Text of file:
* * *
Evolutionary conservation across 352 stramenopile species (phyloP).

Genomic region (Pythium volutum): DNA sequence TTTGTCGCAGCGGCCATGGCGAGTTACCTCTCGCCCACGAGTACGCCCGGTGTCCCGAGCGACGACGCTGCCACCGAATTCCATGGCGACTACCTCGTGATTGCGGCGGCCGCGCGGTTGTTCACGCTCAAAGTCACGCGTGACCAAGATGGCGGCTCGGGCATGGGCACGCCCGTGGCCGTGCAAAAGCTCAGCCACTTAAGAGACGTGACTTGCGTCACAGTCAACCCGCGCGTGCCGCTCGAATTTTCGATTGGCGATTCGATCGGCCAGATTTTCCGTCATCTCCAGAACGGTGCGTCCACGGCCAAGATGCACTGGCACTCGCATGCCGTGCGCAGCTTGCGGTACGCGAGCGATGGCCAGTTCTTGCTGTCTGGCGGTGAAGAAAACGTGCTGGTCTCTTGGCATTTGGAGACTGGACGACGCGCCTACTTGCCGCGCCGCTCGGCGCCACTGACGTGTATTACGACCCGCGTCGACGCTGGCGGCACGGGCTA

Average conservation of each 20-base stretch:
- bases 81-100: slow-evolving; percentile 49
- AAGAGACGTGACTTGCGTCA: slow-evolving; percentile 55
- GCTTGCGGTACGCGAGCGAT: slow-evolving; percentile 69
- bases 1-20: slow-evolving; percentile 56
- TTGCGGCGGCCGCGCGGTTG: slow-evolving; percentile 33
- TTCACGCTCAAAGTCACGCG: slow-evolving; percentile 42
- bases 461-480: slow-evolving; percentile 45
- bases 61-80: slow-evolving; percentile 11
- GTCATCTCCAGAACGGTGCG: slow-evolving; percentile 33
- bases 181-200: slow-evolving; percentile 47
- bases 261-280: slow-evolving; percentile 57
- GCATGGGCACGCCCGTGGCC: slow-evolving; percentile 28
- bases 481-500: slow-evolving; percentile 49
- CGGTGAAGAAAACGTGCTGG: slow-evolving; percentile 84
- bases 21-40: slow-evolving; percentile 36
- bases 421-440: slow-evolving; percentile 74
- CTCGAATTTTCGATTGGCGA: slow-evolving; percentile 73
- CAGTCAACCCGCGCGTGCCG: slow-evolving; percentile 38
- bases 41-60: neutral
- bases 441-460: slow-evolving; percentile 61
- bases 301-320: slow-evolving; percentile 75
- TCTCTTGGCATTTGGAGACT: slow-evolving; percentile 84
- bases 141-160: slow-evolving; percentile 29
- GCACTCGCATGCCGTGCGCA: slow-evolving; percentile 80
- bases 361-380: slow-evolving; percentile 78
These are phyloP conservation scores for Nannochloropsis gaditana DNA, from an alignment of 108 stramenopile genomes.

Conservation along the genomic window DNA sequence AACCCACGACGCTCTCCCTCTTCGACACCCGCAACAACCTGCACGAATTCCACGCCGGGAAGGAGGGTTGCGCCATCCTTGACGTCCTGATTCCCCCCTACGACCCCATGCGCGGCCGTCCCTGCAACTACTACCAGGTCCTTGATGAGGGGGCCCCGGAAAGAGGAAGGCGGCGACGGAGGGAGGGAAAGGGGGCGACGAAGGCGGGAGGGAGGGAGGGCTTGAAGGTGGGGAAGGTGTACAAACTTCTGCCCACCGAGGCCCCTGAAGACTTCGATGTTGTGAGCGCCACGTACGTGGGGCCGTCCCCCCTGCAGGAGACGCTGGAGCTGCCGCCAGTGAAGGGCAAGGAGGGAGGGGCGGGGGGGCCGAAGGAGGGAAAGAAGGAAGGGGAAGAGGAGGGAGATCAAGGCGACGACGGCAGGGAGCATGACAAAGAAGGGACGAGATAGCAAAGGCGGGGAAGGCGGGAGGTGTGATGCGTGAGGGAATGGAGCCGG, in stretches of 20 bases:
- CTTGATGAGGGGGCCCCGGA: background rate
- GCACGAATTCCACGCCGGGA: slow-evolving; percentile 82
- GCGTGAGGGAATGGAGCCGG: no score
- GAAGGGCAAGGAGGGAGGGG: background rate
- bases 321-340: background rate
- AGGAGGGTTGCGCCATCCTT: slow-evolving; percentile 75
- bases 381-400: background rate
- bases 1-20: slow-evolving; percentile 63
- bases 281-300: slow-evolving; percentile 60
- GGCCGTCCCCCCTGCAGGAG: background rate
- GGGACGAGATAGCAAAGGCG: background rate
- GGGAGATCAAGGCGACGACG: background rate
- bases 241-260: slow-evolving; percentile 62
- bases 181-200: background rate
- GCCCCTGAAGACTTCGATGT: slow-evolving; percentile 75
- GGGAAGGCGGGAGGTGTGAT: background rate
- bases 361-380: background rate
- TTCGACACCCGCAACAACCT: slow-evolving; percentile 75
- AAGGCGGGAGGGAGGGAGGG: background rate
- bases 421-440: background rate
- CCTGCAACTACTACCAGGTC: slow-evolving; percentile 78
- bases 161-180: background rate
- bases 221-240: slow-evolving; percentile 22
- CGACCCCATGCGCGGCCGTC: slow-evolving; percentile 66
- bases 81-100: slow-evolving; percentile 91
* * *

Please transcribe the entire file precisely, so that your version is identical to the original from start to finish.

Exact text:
Evolutionary conservation across 352 stramenopile species (phyloP).

Genomic region (Pythium volutum): DNA sequence TTTGTCGCAGCGGCCATGGCGAGTTACCTCTCGCCCACGAGTACGCCCGGTGTCCCGAGCGACGACGCTGCCACCGAATTCCATGGCGACTACCTCGTGATTGCGGCGGCCGCGCGGTTGTTCACGCTCAAAGTCACGCGTGACCAAGATGGCGGCTCGGGCATGGGCACGCCCGTGGCCGTGCAAAAGCTCAGCCACTTAAGAGACGTGACTTGCGTCACAGTCAACCCGCGCGTGCCGCTCGAATTTTCGATTGGCGATTCGATCGGCCAGATTTTCCGTCATCTCCAGAACGGTGCGTCCACGGCCAAGATGCACTGGCACTCGCATGCCGTGCGCAGCTTGCGGTACGCGAGCGATGGCCAGTTCTTGCTGTCTGGCGGTGAAGAAAACGTGCTGGTCTCTTGGCATTTGGAGACTGGACGACGCGCCTACTTGCCGCGCCGCTCGGCGCCACTGACGTGTATTACGACCCGCGTCGACGCTGGCGGCACGGGCTA

Average conservation of each 20-base stretch:
- bases 81-100: slow-evolving; percentile 49
- AAGAGACGTGACTTGCGTCA: slow-evolving; percentile 55
- GCTTGCGGTACGCGAGCGAT: slow-evolving; percentile 69
- bases 1-20: slow-evolving; percentile 56
- TTGCGGCGGCCGCGCGGTTG: slow-evolving; percentile 33
- TTCACGCTCAAAGTCACGCG: slow-evolving; percentile 42
- bases 461-480: slow-evolving; percentile 45
- bases 61-80: slow-evolving; percentile 11
- GTCATCTCCAGAACGGTGCG: slow-evolving; percentile 33
- bases 181-200: slow-evolving; percentile 47
- bases 261-280: slow-evolving; percentile 57
- GCATGGGCACGCCCGTGGCC: slow-evolving; percentile 28
- bases 481-500: slow-evolving; percentile 49
- CGGTGAAGAAAACGTGCTGG: slow-evolving; percentile 84
- bases 21-40: slow-evolving; percentile 36
- bases 421-440: slow-evolving; percentile 74
- CTCGAATTTTCGATTGGCGA: slow-evolving; percentile 73
- CAGTCAACCCGCGCGTGCCG: slow-evolving; percentile 38
- bases 41-60: neutral
- bases 441-460: slow-evolving; percentile 61
- bases 301-320: slow-evolving; percentile 75
- TCTCTTGGCATTTGGAGACT: slow-evolving; percentile 84
- bases 141-160: slow-evolving; percentile 29
- GCACTCGCATGCCGTGCGCA: slow-evolving; percentile 80
- bases 361-380: slow-evolving; percentile 78
These are phyloP conservation scores for Nannochloropsis gaditana DNA, from an alignment of 108 stramenopile genomes.

Conservation along the genomic window DNA sequence AACCCACGACGCTCTCCCTCTTCGACACCCGCAACAACCTGCACGAATTCCACGCCGGGAAGGAGGGTTGCGCCATCCTTGACGTCCTGATTCCCCCCTACGACCCCATGCGCGGCCGTCCCTGCAACTACTACCAGGTCCTTGATGAGGGGGCCCCGGAAAGAGGAAGGCGGCGACGGAGGGAGGGAAAGGGGGCGACGAAGGCGGGAGGGAGGGAGGGCTTGAAGGTGGGGAAGGTGTACAAACTTCTGCCCACCGAGGCCCCTGAAGACTTCGATGTTGTGAGCGCCACGTACGTGGGGCCGTCCCCCCTGCAGGAGACGCTGGAGCTGCCGCCAGTGAAGGGCAAGGAGGGAGGGGCGGGGGGGCCGAAGGAGGGAAAGAAGGAAGGGGAAGAGGAGGGAGATCAAGGCGACGACGGCAGGGAGCATGACAAAGAAGGGACGAGATAGCAAAGGCGGGGAAGGCGGGAGGTGTGATGCGTGAGGGAATGGAGCCGG, in stretches of 20 bases:
- CTTGATGAGGGGGCCCCGGA: background rate
- GCACGAATTCCACGCCGGGA: slow-evolving; percentile 82
- GCGTGAGGGAATGGAGCCGG: no score
- GAAGGGCAAGGAGGGAGGGG: background rate
- bases 321-340: background rate
- AGGAGGGTTGCGCCATCCTT: slow-evolving; percentile 75
- bases 381-400: background rate
- bases 1-20: slow-evolving; percentile 63
- bases 281-300: slow-evolving; percentile 60
- GGCCGTCCCCCCTGCAGGAG: background rate
- GGGACGAGATAGCAAAGGCG: background rate
- GGGAGATCAAGGCGACGACG: background rate
- bases 241-260: slow-evolving; percentile 62
- bases 181-200: background rate
- GCCCCTGAAGACTTCGATGT: slow-evolving; percentile 75
- GGGAAGGCGGGAGGTGTGAT: background rate
- bases 361-380: background rate
- TTCGACACCCGCAACAACCT: slow-evolving; percentile 75
- AAGGCGGGAGGGAGGGAGGG: background rate
- bases 421-440: background rate
- CCTGCAACTACTACCAGGTC: slow-evolving; percentile 78
- bases 161-180: background rate
- bases 221-240: slow-evolving; percentile 22
- CGACCCCATGCGCGGCCGTC: slow-evolving; percentile 66
- bases 81-100: slow-evolving; percentile 91